Papers in Evolutionary Economic Geography

April 23, 2018

# 18.19 Relatedness and growth: The impact of creative industries to the wider economy

Filed under: 2018 — Tags: , , , , — T.Broekel @ 7:17 am

Niccolò Innocenti & Luciana Lazzeretti


Abstract: The role of the cultural and creative industries (CCIs) in fostering both innovation and growth in the wider economy has been much debated, beginning with Bakhshi et al.’s (2008) seminal contribution. Such studies of creative environments tend to assign a strategic role to territories, but they provide little empirical evidence. In this paper, the issues of the creative economy are combined with evolutionary economic geography (EEG) topics in an attempt to understand whether the CCIs are able to foster innovation and growth in the wider economy. Using an indicator of the relatedness density between the creative and other sectors for the Italian provinces, we analyse employment growth and innovation over a period of ten years (2006–2015) by drawing from the AMADEUS database. A panel data analysis is then applied to investigate the role of relatedness and the clustering of the creative industries in wider economic growth, which shows that, at a local level, the creative industries require the presence of other sectors with a high degree of cognitive proximity/relatedness, while the capacity for development and innovation does not merely depend on their presence, but also on their relations and interdependencies with other economic sectors.


September 8, 2015

# 15.30 Relatedness through experience: On the importance of collected worker experiences for plant performance

Filed under: 2015 — Tags: , , , , — mattehartog @ 3:46 pm

Lisa Östbring, Rikard Eriksson, Urban Lindgren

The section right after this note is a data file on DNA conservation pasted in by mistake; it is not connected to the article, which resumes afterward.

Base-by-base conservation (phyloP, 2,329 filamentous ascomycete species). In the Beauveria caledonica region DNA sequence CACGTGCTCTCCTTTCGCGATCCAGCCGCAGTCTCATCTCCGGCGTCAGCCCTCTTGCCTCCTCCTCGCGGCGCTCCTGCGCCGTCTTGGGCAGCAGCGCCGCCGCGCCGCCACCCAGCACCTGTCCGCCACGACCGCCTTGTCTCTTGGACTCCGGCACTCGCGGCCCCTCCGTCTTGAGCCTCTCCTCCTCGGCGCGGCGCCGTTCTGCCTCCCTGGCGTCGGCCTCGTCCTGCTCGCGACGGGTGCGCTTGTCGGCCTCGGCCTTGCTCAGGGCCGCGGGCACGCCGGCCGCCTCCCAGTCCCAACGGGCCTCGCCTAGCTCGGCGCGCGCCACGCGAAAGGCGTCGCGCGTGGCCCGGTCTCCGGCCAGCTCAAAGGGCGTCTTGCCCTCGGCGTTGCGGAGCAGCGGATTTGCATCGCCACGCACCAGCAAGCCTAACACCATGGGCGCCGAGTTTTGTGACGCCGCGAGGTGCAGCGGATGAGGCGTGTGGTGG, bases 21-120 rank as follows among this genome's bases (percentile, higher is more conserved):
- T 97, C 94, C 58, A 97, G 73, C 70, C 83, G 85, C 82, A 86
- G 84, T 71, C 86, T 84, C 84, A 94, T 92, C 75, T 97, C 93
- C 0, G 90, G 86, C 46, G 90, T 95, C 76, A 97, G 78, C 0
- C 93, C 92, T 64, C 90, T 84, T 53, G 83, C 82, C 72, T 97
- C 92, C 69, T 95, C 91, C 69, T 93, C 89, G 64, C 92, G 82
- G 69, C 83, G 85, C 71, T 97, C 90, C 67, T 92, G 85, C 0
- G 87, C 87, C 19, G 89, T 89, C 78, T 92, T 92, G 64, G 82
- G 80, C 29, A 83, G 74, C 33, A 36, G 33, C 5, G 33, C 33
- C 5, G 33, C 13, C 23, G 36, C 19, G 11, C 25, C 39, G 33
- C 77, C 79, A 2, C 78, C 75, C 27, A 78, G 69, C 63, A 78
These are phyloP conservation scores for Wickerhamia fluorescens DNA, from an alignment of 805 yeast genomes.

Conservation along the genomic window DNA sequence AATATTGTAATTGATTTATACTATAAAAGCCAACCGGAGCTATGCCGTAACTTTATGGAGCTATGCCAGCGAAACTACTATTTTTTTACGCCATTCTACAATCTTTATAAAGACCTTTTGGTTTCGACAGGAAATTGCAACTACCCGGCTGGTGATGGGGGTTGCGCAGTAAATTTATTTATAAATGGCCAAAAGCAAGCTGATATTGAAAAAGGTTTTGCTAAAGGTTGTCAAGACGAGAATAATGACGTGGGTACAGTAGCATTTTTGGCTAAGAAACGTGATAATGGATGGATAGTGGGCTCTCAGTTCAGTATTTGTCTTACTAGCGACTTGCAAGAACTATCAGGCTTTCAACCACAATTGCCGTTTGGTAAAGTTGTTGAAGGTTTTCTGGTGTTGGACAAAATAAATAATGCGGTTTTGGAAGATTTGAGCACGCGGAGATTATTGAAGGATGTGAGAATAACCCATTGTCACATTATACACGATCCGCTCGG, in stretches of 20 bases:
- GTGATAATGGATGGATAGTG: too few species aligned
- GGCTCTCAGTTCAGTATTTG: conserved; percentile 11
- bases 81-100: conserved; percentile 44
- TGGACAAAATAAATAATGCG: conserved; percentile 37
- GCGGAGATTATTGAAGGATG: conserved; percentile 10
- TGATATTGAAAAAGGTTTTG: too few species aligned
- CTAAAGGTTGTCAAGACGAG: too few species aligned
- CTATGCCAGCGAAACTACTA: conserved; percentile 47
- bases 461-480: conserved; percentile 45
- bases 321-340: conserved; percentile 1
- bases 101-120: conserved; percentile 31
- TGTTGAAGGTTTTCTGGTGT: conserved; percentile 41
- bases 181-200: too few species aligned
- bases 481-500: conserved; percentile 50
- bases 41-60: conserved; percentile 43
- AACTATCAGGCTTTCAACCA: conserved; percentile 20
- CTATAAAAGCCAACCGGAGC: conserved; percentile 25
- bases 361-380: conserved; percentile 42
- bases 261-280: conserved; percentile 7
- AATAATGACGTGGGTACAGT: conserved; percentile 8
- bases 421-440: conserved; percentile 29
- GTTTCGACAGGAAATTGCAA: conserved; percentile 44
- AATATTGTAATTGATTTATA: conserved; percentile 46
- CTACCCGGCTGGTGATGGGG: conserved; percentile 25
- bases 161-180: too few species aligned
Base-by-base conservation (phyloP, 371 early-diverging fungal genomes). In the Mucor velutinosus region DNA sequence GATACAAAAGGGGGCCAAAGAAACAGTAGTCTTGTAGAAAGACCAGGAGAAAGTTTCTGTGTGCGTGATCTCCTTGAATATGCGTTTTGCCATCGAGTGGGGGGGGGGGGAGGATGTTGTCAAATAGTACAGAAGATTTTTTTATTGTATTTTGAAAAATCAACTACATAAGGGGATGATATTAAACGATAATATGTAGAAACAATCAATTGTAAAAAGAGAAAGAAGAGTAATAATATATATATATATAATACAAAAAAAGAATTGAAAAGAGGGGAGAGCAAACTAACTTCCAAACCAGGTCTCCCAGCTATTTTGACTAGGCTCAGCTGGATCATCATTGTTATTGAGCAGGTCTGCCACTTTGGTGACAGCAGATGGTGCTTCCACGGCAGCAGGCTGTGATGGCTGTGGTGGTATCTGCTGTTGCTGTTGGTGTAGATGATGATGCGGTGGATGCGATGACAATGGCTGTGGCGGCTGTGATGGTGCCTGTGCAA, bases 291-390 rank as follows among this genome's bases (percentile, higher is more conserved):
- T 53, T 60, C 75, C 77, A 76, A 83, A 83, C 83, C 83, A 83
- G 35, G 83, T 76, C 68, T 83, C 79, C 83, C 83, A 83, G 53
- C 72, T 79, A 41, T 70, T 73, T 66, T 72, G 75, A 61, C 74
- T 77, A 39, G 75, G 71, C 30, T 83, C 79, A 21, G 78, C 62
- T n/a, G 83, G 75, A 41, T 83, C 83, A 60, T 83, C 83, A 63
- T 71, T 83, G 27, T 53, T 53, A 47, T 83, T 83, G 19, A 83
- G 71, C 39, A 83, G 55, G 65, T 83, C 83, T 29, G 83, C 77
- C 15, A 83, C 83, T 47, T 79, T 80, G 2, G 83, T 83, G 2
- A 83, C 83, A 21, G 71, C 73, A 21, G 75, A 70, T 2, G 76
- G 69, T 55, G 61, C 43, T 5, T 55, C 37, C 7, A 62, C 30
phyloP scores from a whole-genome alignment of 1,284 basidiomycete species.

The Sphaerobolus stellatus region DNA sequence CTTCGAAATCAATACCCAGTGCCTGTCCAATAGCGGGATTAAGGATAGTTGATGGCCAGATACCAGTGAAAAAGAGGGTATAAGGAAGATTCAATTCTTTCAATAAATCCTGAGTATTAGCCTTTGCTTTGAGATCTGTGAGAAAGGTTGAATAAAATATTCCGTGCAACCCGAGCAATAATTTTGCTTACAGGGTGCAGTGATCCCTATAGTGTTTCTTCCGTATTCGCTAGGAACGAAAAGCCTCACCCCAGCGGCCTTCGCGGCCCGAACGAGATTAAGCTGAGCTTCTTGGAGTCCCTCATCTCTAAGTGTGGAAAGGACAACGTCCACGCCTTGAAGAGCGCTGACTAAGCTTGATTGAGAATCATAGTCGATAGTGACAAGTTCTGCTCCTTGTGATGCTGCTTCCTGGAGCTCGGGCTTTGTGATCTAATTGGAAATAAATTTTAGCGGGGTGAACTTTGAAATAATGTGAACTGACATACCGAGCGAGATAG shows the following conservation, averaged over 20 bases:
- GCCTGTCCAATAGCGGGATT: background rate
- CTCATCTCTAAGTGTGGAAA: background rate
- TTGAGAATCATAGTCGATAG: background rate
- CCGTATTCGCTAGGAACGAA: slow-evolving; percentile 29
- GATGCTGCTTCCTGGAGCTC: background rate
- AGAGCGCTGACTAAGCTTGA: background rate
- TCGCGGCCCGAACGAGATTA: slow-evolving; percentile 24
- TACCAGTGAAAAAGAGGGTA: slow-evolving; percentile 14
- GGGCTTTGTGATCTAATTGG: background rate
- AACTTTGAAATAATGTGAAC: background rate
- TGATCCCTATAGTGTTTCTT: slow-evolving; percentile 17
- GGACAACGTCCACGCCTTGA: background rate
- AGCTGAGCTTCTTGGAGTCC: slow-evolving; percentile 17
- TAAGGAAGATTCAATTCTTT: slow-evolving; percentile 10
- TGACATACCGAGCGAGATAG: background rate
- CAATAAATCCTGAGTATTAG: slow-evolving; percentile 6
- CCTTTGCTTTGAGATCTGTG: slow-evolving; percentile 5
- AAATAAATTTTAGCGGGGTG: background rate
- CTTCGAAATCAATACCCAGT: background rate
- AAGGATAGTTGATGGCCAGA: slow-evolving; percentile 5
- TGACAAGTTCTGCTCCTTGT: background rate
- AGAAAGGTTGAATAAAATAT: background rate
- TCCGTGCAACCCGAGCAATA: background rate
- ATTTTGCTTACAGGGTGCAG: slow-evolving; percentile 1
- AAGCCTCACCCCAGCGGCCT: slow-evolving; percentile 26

The present article aims to show that multiple cognitive dimensions exist between employees in plants and that these multiple forms of potential cognitive relatedness interact in their influence on learning and plant performance. Because the success of a firm has come to be strongly associated with its ability to use the available resources (Penrose 1959), it has become increasingly important for firms to have just the right mix of competences. In the article, the knowledge and cognitive distance between employees in knowledge-intensive business services (KIBS) is measured in multiple ways – as formal knowledge, industry experience and past knowledge exposure. The different forms of cognitive distance are entered into pooled OLS regressions with year-, industry-, region-fixed effects and interaction terms to estimate the effects of various forms of cognition on plant performance. The results suggest that past knowledge experiences and formal education offer multiple channels for knowledge integration at the workplace and that the specific labor force knowledge characteristics present at a plant condition learning. It has been further shown that the organizational structure and flexibility associated with single-plant and multi-plant firms, respectively, generate different plant performance outcomes of knowledge variety. Moreover, we conclude that the commonly found negative effects of similarity in formal education on plant performance may be reduced by high levels of similarity in historical knowledge exposure or industry experience. These effects are stronger in multi-plant firms than in single-plant firms. We also find that high levels of human capital exert a reducing influence on the negative effects of high levels of cognitive similarity.

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